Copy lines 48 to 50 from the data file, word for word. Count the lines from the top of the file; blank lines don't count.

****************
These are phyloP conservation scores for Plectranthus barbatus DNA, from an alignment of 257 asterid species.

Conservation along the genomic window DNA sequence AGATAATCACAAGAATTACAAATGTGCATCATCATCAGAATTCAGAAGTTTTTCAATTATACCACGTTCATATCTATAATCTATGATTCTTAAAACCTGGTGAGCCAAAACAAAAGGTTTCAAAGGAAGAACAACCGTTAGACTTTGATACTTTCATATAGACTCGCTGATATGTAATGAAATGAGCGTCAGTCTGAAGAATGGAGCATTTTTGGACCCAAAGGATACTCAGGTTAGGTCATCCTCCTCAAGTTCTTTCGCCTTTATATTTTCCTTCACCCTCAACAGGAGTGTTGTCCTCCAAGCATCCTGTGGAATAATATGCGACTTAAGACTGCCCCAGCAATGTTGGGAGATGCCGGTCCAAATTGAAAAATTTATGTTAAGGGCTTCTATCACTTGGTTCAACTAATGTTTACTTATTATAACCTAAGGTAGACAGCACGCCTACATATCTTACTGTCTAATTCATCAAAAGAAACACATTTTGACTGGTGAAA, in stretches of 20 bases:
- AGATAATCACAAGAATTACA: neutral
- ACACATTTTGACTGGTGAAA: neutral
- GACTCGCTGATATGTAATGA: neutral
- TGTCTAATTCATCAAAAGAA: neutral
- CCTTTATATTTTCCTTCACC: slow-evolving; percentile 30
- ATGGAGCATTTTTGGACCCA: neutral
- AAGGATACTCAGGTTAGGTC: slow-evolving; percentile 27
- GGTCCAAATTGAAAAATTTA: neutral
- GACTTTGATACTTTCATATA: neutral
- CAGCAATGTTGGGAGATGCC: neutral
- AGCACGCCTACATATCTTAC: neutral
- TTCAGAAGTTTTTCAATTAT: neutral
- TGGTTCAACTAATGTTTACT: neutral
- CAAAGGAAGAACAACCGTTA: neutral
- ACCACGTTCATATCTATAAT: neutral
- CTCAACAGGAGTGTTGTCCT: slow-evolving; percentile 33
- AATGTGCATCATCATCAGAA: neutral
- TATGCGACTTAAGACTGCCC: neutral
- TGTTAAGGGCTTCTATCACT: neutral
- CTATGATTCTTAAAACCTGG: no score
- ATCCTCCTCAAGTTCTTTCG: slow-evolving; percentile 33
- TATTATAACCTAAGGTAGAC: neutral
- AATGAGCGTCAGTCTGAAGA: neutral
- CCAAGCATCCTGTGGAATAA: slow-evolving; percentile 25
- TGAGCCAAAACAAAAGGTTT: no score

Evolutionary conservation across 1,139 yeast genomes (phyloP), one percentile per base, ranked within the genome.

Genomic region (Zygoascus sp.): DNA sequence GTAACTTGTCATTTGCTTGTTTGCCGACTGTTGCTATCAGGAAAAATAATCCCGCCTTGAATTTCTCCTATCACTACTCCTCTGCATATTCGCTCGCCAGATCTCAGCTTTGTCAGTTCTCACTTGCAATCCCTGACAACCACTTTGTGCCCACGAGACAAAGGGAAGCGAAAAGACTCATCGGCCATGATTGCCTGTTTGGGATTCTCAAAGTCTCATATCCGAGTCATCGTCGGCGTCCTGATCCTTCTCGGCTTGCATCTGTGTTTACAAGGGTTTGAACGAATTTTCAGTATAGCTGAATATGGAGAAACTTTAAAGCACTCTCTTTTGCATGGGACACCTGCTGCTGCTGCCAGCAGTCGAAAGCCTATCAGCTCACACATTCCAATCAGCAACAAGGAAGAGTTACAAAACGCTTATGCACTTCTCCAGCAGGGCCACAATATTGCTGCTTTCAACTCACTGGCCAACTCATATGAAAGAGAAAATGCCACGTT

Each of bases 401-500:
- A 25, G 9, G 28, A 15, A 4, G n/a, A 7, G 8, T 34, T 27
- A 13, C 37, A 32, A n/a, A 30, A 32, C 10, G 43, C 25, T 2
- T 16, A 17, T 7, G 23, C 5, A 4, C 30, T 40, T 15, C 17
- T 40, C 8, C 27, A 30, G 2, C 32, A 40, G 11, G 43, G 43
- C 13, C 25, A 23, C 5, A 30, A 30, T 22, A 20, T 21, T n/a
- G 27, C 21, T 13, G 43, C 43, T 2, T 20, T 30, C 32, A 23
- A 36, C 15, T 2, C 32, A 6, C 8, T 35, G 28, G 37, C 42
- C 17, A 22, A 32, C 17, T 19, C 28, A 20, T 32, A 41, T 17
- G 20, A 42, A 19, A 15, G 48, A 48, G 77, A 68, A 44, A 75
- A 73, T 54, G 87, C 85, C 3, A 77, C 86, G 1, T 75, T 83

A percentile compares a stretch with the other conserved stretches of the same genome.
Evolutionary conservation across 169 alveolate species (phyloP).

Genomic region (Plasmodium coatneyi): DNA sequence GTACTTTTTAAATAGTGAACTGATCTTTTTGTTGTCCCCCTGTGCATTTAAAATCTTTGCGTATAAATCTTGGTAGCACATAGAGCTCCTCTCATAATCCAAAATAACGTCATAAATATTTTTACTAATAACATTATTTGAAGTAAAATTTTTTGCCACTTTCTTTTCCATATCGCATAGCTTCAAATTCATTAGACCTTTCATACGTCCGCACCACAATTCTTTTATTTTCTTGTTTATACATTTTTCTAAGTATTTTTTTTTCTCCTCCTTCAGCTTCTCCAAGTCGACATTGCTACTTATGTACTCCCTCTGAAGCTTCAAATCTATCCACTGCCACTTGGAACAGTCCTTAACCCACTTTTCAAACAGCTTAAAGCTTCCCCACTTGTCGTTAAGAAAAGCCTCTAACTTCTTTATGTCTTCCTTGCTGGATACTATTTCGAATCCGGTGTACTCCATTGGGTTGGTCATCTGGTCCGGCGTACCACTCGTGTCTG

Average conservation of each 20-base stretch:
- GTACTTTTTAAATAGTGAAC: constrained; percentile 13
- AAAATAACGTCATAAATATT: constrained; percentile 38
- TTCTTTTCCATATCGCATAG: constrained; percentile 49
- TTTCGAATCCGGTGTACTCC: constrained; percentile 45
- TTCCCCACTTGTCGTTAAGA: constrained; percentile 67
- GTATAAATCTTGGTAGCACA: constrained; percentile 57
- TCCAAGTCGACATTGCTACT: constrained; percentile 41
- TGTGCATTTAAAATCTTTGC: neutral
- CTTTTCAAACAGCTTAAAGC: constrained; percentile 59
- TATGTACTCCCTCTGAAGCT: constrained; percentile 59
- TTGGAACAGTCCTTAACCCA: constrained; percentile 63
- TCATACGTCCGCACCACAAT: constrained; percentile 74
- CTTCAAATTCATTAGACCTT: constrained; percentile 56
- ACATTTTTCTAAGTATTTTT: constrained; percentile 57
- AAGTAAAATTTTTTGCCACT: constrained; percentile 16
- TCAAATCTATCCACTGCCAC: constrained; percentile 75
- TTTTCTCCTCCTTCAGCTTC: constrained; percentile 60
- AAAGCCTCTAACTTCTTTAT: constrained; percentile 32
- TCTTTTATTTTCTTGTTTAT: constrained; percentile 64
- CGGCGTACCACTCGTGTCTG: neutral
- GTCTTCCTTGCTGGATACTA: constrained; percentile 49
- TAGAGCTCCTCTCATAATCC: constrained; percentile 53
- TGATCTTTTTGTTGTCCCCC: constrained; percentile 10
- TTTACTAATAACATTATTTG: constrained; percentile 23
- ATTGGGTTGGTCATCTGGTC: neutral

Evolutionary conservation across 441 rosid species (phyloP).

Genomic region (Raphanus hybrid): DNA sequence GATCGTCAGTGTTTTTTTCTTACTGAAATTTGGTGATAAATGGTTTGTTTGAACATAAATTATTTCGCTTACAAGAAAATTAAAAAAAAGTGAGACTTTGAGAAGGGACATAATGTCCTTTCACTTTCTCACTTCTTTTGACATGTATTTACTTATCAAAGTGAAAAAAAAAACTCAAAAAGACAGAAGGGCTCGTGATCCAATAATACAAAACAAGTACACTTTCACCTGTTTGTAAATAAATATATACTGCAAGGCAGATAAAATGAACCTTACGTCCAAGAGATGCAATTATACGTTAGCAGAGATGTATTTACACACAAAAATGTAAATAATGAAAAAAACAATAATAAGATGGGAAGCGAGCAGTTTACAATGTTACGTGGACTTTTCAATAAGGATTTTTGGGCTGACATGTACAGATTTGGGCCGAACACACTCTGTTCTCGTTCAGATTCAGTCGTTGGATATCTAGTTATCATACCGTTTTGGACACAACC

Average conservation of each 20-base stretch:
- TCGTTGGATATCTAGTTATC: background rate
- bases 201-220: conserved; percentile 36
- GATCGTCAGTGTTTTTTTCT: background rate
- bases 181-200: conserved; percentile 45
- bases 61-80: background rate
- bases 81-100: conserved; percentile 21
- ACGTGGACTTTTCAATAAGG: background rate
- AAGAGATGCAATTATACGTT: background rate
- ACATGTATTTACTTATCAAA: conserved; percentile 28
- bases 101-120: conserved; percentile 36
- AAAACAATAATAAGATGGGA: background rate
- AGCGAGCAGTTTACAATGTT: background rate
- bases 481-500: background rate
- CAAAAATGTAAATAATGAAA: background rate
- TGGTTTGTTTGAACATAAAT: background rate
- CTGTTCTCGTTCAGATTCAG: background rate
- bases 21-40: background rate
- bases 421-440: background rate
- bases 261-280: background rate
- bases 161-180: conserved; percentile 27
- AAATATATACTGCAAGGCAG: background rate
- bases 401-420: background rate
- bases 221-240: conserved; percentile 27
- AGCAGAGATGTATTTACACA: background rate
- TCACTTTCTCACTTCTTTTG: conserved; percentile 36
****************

- TTTCGAATCCGGTGTACTCC: constrained; percentile 45
- TTCCCCACTTGTCGTTAAGA: constrained; percentile 67
- GTATAAATCTTGGTAGCACA: constrained; percentile 57